Asking a 20 or 21-year-old catcher who's just getting his feet wet at the professional level to try to catch a knuckleballer every 4th or 5th day might not be the best development plan either. A small issue, to be sure, but if you add up enough small issues, the overall effect can get big enough to matter.
   31. Bug Selig Posted: April 26, 2012 at 11:16 AM (#4116760)
"Hey former high school/college star, you aren't good enough to be a member of our team but we want to pay you a crazy low salary to work on a pitch that frankly has about a 1 in 20 chance of getting you anywhere.


Playing in the minors in general fits pretty much that description.

That's an oversimplification of course but I think a lot of kids would say "thanks, I'll try and hook on with an independent team or start the rest of my life working for a living."


Your points are valid, of course, and I'm sure you would lose some guys. I realize that I'm making an "intangibles" argument and might end up having the pack turn on me, but I think the guys with the attitude and work ethic to make it work would go for it, or at least some percentage would. You'd get the baseball junkies that will quit when somebody rips the jersey off their back, and I think that's the guys you want.

Hell, no reason to even limit it to washed-up pitchers. I played in college and all of us position players spent our warmups arguing about who had the best knuckler and who could be a knuckleball pitcher if the man would ever give us our shot.
   32. BDC Posted: April 26, 2012 at 12:00 PM (#4116800)
they don't make ideal relievers

At least not as relievers are currently defined. Wilbur Wood, in his bullpen days, would throw two innings as often as not, and three innings on occasion; that gives you some time to walk a batter or two, or generally find the range with the knuckleball. The premium nowadays is on somebody who will retire three guys in a row and immediately sit down so the next guy can do the same.
   33. Ron J Posted: April 26, 2012 at 12:19 PM (#4116823)
#33 In Ball Four Bouton notes that when he didn't have his knuckler in warmup he'd just never find it on the field. Don't know if that negates your point. But if you structure a team with a long guy and -- at the point of trying to use him -- you find he can't go then you have a problem.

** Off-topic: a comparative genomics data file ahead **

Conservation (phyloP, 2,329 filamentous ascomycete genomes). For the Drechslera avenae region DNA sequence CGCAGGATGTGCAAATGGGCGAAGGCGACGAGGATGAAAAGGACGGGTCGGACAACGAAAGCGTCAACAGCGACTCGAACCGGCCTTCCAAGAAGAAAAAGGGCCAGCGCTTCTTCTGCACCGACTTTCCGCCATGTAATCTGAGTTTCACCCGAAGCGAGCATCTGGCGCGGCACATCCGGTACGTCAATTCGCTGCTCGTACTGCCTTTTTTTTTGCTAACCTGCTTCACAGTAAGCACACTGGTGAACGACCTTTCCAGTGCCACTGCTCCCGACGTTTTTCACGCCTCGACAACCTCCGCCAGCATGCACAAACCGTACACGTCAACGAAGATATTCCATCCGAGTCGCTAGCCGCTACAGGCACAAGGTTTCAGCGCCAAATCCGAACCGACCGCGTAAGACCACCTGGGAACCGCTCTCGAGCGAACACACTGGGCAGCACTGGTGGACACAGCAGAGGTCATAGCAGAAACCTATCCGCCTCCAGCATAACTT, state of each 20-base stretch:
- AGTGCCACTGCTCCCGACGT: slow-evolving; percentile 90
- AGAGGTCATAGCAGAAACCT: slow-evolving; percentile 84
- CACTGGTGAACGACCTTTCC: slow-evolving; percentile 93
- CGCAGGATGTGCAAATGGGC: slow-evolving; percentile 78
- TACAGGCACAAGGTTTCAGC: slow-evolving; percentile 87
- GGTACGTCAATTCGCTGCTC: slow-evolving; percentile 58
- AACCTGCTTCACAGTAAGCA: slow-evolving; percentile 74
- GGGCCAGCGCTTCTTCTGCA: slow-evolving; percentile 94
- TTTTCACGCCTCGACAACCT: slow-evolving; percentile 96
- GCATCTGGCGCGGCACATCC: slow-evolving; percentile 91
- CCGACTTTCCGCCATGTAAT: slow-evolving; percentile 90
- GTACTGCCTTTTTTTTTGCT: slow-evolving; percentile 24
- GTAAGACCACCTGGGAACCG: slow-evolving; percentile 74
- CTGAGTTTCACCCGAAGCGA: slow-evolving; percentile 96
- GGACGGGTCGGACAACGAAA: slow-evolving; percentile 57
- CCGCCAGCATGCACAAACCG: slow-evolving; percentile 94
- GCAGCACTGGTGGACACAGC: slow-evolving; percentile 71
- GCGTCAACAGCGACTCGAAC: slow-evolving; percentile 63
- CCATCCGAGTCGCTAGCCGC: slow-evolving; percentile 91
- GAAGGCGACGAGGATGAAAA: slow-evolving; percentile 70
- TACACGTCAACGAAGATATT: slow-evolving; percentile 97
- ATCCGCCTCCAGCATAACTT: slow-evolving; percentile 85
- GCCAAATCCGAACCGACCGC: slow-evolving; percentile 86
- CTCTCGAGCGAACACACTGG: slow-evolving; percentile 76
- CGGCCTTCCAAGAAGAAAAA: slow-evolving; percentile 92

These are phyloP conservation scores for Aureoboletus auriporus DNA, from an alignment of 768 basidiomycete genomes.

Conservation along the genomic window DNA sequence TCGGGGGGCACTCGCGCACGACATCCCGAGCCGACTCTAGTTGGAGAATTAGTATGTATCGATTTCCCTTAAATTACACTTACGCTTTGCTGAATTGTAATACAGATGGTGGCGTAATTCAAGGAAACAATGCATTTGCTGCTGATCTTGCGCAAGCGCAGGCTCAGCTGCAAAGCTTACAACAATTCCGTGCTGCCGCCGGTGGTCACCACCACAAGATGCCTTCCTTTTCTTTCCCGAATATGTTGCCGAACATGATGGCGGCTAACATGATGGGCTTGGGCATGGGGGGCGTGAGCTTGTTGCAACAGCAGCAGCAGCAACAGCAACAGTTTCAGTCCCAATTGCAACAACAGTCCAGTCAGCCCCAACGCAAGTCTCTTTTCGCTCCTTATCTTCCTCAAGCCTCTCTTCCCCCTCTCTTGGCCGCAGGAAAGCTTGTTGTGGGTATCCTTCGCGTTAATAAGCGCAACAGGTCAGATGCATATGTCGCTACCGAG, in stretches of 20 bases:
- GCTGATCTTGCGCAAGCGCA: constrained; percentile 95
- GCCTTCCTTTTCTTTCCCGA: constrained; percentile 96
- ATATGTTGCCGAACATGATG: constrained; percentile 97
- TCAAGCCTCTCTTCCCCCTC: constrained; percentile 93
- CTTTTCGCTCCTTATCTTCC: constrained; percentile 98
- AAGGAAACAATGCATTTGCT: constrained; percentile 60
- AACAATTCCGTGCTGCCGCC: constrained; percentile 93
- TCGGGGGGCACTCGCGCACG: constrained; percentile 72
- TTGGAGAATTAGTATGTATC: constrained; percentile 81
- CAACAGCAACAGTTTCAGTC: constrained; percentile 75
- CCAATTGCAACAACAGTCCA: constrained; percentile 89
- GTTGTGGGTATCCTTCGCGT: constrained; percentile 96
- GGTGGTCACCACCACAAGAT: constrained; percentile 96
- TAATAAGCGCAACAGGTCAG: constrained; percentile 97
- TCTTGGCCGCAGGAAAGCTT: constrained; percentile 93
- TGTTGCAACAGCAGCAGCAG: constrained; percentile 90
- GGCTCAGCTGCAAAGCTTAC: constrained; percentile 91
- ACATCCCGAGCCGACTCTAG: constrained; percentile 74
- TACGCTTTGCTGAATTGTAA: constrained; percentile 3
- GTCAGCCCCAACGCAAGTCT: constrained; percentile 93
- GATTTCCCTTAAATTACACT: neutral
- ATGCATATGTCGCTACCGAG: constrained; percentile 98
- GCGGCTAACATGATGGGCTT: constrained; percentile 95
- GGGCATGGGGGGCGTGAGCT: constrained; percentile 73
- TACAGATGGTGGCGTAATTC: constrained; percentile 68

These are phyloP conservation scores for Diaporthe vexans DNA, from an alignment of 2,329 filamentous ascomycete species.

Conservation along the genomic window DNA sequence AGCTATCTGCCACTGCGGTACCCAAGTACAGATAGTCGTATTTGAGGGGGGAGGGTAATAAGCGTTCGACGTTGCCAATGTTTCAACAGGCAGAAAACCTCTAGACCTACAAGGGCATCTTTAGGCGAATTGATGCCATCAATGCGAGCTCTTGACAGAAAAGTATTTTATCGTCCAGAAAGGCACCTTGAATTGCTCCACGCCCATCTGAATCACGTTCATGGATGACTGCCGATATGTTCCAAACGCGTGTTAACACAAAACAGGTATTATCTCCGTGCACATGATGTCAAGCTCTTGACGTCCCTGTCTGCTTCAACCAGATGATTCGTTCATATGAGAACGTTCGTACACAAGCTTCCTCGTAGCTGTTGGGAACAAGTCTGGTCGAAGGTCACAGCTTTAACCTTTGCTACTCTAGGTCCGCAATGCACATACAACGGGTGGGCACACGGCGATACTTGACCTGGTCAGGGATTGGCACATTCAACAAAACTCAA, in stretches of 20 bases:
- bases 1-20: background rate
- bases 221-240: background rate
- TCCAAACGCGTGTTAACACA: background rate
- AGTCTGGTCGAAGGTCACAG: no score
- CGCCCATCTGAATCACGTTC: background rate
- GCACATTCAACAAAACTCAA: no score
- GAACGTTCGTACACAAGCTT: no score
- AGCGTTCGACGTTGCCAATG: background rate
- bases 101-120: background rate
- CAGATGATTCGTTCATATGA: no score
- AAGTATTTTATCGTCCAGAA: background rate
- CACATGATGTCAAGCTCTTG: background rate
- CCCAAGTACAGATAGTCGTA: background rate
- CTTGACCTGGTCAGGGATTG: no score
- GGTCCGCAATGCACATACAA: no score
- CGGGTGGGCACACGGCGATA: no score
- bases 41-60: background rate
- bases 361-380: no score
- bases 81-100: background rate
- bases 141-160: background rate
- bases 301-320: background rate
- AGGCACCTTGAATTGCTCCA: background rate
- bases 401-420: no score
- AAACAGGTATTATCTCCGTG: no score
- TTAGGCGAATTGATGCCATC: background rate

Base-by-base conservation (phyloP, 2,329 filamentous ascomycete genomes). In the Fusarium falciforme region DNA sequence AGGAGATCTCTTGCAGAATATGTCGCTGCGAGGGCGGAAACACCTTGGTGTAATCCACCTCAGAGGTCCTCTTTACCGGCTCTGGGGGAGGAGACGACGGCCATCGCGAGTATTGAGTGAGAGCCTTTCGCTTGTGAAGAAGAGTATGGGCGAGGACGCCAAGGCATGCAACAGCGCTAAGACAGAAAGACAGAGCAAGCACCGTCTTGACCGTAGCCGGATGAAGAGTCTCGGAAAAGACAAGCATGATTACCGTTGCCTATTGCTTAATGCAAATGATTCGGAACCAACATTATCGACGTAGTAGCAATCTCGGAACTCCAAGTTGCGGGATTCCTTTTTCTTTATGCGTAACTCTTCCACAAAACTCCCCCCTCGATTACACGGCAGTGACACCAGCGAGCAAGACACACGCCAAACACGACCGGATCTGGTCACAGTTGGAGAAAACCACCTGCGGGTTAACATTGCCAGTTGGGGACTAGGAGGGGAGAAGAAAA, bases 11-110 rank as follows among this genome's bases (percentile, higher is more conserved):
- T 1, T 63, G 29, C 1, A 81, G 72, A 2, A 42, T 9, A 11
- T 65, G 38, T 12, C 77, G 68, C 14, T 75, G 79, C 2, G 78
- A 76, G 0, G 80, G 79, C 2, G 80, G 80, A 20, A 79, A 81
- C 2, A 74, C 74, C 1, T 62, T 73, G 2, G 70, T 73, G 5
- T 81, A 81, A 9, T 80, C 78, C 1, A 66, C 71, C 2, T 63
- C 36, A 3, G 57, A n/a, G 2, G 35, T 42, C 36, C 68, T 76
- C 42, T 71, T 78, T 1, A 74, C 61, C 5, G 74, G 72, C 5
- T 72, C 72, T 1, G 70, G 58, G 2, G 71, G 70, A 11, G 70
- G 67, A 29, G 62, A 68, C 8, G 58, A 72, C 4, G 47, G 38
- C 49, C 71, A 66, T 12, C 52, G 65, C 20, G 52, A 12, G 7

Maybe it's worse if he's a starter, dunno. Haven't really thought it through. I do know a knuckler as a starter can give you some mighty creative options for covering off other short term problems.

You must be Registered and Logged In to post comments.

 

 

<< Back to main

BBTF Partner

Support BBTF

donate

Thanks to
James Kannengieser
for his generous support.

Bookmarks

You must be logged in to view your Bookmarks.

Hot Topics

NewsblogStanton Losing About $141 Million of Record Deal to Taxes - Bloomberg
(85 - 11:09am, Nov 26)
Last: JL

NewsblogOTP Politics November 2014: Mets Deny Bias in Ticket Official’s Firing
(4866 - 11:08am, Nov 26)
Last: Ray (RDP)

NewsblogPrimer Dugout (and link of the day) 11-26-2014
(4 - 11:08am, Nov 26)
Last: Rennie's Tenet

NewsblogYankees won't get into bidding war for Chase Headley: source - NY Daily News
(7 - 11:07am, Nov 26)
Last: You Know Nothing JT Snow (YR)

NewsblogWendy Thurm on Twitter: "What the hell kinda panda is that?"
(8 - 11:05am, Nov 26)
Last: bobm

NewsblogAdam Rubin: My Hall of Fame ballot
(56 - 10:59am, Nov 26)
Last: SoSHially Unacceptable

NewsblogFemale Sportswriter Asks: 'Why Are All My Twitter Followers Men?' | ThinkProgress
(164 - 10:58am, Nov 26)
Last: bunyon

NewsblogDarvish cleared to throw « Postcards From Elysian Fields
(1 - 10:56am, Nov 26)
Last: Batman

NewsblogBoston Red Sox prove (once again) that competitive balance in baseball will never exist | cleveland.com
(10 - 10:50am, Nov 26)
Last: Dan Lee is some pumkins

NewsblogBig Unit, Pedro, Smoltz headline Hall of Fame ballot
(84 - 10:37am, Nov 26)
Last: Jolly Old St. Nick Is A Jolly Old St. Crip

NewsblogOT: NFL/NHL thread
(8673 - 10:32am, Nov 26)
Last: Win Big Stein's Money

NewsblogRolling Stone: The 15 Worst Owners in Sports
(44 - 10:31am, Nov 26)
Last: TDF, situational idiot

Newsblog2015 Potential Hall of Fame Ballot | Baseball-Reference.com
(1 - 10:22am, Nov 26)
Last: ajnrules

Newsblogred sox - So … is there any money left for pitching? Red Sox roster building reconsidered - WEEI | Alex Speier
(121 - 10:05am, Nov 26)
Last: Darren

NewsblogOz: Mike Trout Q&A: His workouts, goals & what he’s thankful for
(14 - 10:04am, Nov 26)
Last: Jose Is The Most Absurd Thing on the Site

Page rendered in 0.2425 seconds
52 querie(s) executed